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Friday, June 22
Baffert to seek restraining order

INGLEWOOD, Calif. -- The lawyer representing trainer Bob Baffert said on Thursday that he will go to Superior Court on Friday to seek a temporary restraining order against the California Horse Racing Board, allowing Baffert to appeal a 60-day suspension he was given last weekend for a morphine positive.

Neil Papiano, who represented Baffert at a hearing at Santa Anita in April, said he was going to court after CHRB chairman Robert Tourtelot denied Baffert's request for a stay of the suspension, which is scheduled to begin Monday and last through Aug. 23. The Baffert-trained Nautical Look had a positive postrace urine test for morphine following a win at Hollywood Park in May 2000.

On Wednesday, stewards Ingrid Fermin, Dave Samuel, and Tom Ward issued a statement of decision through the CHRB outlining their conclusions. Baffert was cited for having a positive test for morphine, which is not permitted for use in racehorses, and for being responsible for the condition of his starters.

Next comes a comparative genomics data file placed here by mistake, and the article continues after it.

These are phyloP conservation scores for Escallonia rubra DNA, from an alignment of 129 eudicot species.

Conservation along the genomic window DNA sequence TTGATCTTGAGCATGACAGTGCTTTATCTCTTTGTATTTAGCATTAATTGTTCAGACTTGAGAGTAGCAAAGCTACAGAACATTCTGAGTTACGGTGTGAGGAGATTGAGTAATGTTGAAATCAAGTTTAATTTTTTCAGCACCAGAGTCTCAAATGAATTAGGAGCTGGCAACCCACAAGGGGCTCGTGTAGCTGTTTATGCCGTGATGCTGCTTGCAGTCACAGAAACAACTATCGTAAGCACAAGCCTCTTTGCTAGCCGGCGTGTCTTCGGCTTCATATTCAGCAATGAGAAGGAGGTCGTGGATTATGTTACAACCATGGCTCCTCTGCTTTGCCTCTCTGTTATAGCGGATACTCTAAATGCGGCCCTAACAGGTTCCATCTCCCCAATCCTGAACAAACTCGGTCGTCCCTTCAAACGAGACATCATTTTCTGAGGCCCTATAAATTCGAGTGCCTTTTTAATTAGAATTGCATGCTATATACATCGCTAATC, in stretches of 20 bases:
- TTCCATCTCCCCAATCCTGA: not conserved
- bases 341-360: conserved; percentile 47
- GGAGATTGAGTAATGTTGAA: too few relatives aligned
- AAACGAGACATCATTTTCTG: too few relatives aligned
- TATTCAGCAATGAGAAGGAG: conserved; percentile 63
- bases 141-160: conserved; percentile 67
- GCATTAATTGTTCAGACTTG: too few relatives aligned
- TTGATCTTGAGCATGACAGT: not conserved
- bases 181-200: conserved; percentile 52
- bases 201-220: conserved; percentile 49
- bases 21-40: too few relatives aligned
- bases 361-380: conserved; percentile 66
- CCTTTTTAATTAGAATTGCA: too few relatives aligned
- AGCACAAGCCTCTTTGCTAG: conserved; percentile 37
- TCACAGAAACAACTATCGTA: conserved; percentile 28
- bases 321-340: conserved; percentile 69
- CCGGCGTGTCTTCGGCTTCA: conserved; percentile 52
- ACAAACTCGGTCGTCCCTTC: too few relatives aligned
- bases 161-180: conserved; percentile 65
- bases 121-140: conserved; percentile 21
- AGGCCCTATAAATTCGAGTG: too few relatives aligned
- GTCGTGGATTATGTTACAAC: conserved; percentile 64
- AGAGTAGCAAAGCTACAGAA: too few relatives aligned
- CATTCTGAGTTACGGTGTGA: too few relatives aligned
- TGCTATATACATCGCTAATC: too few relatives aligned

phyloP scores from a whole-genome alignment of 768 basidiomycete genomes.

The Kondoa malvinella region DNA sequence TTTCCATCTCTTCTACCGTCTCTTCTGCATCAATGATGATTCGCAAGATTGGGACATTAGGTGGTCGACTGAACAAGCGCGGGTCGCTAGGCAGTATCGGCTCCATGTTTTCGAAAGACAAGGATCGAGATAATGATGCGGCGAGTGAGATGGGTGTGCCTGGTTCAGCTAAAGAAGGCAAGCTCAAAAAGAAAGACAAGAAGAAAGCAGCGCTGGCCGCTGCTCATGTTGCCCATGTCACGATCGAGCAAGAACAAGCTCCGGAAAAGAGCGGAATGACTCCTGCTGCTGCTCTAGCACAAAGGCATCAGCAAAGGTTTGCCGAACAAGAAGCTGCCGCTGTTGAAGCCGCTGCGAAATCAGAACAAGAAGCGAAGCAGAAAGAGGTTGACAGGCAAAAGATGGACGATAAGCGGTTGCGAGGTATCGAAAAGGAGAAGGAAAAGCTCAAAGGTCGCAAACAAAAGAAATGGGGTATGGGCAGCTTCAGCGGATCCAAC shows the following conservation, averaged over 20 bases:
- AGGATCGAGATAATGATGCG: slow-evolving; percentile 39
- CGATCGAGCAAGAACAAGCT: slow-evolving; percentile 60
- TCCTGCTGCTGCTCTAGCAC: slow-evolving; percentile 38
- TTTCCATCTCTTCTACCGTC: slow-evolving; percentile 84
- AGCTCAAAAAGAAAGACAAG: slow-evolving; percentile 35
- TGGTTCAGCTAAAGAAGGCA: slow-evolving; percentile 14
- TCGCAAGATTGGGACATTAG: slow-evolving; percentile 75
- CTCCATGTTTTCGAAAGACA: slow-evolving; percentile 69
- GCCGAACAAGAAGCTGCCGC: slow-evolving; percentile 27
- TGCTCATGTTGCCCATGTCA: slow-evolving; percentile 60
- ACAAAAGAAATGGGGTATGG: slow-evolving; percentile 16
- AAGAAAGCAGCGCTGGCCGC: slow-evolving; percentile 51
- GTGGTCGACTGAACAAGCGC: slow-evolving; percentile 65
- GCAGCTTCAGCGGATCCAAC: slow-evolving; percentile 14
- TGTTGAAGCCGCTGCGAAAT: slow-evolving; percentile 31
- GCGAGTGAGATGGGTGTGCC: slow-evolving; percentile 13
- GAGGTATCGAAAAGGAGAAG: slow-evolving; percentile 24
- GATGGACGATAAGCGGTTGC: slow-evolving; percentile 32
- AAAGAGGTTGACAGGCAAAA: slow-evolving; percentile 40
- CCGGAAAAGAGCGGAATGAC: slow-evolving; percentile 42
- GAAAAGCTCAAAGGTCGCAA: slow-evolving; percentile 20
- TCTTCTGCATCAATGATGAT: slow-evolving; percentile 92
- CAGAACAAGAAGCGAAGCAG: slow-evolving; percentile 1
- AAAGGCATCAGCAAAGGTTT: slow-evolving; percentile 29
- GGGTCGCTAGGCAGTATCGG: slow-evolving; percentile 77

In the findings, the stewards dismissed Baffert's claim that Nautical Look was accidentally contaminated from poppy seed bagels consumed by stable employees.

The stewards also criticized Baffert for not having a night watchman, for having lax security at the barn, and for not drug-testing employees. Regarding security, they cited an instance last February when Robert Harkness, a deputy attorney general who is prosecuting a similar morphine case against trainer Bobby Frankel this summer, gave himself and two other adults a tour of Baffert's stable and were not questioned by stable employees.

Although Nautical Look's blood sample was part of a batch randomly discarded last year by Truesdail Laboratories on instruction from the CHRB as a cost-saving measure, the stewards said that did not sway their decision. They wrote that the absence of a blood sample was "perceptually unfortunate" but stated that a separate split sample was available for 45 days following Nautical Look's race and that Baffert did not request a test of that sample.

"It is our position that lack of blood sample did not warrant a dismissal of the case before us," they wrote.

The discarded blood sample was at the center of Papiano's defense in April. "They said they were disturbed by the fact the blood was thrown away," Papiano said of the steward's document. "I'm glad they put that in. I admire them for taking that position."

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